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Classic Album Review: Elvis Presley | Something for Everybody

Style starts to outweight substance as music begins to take a backseat to movies.

This came out in 2002 – or at least that’s when I got it. Here’s what I said about it back then (with some minor editing):


“The King is gone but he’s not forgotten,” Neil Young wrote back in 1979. It’s still just as true today.

On Aug. 16, 1977, Elvis Presley left the building for good — or so they would have us believe. Either way, his legend still looms large. Maybe not as large as the man himself got to be toward the end there, but large enough to keep his memory alive. Of course, the people who recall Elvis most with the most love would have be those at his longtime record label RCA. Which is likely why, over the past several months, they’ve been quietly putting classic Elvis titles back into circulation. If you’re thinking about spending some quality time with The King, pick up one of these at your nearest CD store. And if the guy who sells it to you has mutton-chop sideburns and smells of peanut butter and bananas, wish him a happy anniversary from us, would ya?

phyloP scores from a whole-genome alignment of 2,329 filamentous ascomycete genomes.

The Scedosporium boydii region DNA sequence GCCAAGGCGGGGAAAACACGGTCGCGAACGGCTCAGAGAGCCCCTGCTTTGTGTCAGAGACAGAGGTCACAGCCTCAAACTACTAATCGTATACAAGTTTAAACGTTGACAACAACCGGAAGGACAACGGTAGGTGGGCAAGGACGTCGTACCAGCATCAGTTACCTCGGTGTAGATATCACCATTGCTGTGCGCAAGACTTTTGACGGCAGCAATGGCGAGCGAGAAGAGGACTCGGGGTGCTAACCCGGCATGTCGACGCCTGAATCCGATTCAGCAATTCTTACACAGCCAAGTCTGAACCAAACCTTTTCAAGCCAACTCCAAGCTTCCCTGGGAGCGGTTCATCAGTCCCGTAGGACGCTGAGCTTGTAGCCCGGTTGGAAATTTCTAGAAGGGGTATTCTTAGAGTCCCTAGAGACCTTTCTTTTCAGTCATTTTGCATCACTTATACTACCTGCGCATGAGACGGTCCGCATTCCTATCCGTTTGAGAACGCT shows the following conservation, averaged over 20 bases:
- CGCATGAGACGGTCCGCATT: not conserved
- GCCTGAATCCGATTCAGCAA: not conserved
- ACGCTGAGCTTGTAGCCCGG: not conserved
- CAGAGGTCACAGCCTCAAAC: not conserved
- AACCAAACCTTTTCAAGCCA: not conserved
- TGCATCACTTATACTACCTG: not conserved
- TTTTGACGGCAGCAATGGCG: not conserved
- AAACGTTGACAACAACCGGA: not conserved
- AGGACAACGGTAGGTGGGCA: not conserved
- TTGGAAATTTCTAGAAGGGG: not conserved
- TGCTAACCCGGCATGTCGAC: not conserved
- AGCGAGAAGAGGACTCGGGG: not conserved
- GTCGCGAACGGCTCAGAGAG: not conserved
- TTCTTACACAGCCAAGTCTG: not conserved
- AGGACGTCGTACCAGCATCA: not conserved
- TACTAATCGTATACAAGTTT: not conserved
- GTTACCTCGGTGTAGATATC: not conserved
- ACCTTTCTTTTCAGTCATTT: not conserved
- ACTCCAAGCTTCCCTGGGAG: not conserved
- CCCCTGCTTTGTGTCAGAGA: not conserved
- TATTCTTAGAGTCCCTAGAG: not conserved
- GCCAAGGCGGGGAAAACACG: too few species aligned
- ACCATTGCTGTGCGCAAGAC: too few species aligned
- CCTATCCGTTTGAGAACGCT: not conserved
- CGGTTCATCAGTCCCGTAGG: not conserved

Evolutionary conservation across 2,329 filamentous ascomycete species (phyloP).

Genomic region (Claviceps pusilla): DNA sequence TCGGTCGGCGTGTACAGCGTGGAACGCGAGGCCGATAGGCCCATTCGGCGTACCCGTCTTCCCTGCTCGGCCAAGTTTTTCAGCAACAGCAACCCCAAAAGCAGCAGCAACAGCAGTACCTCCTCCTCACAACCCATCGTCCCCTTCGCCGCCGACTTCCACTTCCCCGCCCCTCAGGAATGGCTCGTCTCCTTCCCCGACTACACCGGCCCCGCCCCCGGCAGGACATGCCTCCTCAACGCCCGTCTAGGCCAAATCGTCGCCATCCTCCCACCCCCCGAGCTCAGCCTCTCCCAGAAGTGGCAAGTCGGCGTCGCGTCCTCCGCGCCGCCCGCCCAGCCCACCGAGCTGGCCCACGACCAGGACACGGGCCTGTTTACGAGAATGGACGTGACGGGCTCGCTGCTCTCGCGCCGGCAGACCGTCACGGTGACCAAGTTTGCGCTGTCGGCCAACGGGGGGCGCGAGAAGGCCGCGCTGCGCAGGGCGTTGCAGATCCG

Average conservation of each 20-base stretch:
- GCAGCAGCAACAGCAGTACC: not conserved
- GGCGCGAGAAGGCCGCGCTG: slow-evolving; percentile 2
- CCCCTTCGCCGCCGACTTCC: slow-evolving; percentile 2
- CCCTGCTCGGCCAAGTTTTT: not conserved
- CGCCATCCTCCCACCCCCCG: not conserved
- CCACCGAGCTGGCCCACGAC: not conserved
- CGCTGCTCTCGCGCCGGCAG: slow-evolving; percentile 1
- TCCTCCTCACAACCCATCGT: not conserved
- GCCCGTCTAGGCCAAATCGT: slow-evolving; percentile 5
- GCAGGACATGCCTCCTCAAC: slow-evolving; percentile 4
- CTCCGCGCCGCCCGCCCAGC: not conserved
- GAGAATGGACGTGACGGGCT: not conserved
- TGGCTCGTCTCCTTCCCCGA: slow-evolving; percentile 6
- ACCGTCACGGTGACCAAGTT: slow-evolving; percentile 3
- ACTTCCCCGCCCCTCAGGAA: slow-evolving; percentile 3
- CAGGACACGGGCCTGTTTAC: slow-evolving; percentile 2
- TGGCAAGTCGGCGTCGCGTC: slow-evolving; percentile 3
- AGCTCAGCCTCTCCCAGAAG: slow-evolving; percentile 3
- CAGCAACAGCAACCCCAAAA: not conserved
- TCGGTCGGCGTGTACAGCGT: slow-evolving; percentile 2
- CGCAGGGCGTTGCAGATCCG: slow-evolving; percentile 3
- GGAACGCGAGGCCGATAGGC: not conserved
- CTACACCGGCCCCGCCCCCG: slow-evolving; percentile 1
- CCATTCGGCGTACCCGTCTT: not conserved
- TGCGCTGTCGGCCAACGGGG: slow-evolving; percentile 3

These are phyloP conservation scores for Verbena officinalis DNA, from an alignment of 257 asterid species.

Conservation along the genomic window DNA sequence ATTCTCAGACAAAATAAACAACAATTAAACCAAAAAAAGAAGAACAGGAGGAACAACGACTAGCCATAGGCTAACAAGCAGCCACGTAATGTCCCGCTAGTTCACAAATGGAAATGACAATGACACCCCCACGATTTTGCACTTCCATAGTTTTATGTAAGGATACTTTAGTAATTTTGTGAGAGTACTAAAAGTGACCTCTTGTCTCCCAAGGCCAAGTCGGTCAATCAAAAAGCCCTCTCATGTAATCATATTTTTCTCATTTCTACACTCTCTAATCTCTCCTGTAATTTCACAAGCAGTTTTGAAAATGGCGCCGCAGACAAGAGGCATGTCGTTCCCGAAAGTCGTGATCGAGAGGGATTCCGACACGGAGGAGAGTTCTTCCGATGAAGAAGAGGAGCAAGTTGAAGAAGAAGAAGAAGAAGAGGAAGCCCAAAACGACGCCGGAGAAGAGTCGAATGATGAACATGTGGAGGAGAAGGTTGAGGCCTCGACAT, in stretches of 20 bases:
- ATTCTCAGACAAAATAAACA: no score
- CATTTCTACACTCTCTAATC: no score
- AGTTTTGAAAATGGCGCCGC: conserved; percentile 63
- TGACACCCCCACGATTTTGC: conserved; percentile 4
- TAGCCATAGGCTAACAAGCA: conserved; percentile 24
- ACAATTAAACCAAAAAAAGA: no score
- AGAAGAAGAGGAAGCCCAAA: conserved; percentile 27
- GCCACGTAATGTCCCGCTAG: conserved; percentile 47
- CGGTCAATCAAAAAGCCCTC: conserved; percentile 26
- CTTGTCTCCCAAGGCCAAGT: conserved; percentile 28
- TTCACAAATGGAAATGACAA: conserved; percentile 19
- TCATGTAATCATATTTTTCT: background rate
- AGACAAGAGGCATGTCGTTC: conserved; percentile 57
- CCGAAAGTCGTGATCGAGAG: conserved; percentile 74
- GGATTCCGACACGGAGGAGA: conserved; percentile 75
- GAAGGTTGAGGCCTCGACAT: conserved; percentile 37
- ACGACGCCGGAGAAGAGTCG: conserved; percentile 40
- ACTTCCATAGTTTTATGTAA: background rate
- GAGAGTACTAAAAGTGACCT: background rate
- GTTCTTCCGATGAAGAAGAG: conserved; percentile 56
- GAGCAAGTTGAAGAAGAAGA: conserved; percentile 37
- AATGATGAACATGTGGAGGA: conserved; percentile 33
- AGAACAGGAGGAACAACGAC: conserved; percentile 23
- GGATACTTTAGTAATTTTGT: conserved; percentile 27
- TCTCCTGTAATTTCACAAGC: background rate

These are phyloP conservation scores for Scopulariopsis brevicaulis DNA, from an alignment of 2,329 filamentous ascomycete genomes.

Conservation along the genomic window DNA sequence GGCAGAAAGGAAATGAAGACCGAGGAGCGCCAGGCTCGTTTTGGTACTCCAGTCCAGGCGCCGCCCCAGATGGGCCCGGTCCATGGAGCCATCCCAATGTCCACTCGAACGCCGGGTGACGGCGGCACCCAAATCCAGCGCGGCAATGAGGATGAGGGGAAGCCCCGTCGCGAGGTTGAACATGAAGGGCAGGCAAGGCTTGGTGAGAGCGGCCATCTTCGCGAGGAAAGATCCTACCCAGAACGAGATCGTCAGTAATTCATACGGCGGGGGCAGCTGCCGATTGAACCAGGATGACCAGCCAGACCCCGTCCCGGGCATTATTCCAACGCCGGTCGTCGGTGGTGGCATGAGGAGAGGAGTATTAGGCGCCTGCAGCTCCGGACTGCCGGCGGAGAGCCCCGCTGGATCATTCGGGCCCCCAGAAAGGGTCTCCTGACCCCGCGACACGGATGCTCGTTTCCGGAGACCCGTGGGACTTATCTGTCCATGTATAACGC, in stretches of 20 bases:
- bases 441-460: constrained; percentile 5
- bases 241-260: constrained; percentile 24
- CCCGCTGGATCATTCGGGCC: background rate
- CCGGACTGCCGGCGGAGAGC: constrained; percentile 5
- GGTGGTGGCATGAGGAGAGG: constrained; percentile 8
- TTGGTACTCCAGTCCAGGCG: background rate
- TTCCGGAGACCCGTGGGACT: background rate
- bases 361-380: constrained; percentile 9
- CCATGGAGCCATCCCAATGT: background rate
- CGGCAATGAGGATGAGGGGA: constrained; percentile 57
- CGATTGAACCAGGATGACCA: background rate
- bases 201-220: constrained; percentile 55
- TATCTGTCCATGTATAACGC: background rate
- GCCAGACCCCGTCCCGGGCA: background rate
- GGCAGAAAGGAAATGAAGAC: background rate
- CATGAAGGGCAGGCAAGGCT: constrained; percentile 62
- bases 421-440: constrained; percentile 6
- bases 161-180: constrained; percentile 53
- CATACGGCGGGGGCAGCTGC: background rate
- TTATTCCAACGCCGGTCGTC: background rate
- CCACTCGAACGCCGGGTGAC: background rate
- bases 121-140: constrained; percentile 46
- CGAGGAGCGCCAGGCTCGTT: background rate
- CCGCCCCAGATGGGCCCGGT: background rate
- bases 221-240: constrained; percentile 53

Something for Everybody

First Released: 1961.

The Lowdown: Style is already starting to outweight substance here as music begins to take a backseat to Elvis’s movie career. But you can’t complain about his voice, which has become a powerful instrument he wields with nuance and emotion.

Essential Hits: Only Little Sister and Good Luck Charm will ring bells with the casual fan.

Buried Treasures: Not a whole lot — most of this expanded 18-song set is fairly low-key and bluesy. Still, rockabilly gems like I’m Coming Home, I Want You With Me, I Slipped, I Stumbled, I Fell and I Feel So Bad pick up the pace a tad.

The Last Word: Something for everybody who’s ever had their heart broken.


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